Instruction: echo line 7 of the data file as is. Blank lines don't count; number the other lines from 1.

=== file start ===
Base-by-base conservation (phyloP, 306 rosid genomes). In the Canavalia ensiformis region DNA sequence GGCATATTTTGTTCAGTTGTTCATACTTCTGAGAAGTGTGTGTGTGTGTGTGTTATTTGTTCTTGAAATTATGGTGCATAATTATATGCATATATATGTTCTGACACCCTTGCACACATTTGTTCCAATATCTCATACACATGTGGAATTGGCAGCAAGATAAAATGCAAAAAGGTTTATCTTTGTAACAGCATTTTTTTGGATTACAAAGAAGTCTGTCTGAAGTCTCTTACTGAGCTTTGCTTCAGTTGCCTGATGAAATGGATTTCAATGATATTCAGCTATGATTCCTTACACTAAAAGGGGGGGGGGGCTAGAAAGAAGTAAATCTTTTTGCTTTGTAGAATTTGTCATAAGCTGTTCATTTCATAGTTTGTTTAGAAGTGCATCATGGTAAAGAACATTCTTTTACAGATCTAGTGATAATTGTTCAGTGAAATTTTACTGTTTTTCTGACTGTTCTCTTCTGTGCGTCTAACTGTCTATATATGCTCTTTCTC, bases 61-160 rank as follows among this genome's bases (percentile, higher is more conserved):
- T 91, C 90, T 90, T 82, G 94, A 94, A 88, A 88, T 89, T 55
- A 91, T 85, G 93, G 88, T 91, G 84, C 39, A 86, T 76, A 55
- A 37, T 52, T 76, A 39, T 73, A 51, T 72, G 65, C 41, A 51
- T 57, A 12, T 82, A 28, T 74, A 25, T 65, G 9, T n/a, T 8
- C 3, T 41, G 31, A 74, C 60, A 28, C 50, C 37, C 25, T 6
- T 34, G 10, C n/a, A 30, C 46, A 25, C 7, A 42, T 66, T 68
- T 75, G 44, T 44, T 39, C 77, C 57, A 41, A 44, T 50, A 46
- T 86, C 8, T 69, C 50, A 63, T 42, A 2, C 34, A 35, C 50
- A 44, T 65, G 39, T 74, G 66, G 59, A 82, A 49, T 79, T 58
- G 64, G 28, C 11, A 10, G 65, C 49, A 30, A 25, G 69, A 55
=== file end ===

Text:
- T 34, G 10, C n/a, A 30, C 46, A 25, C 7, A 42, T 66, T 68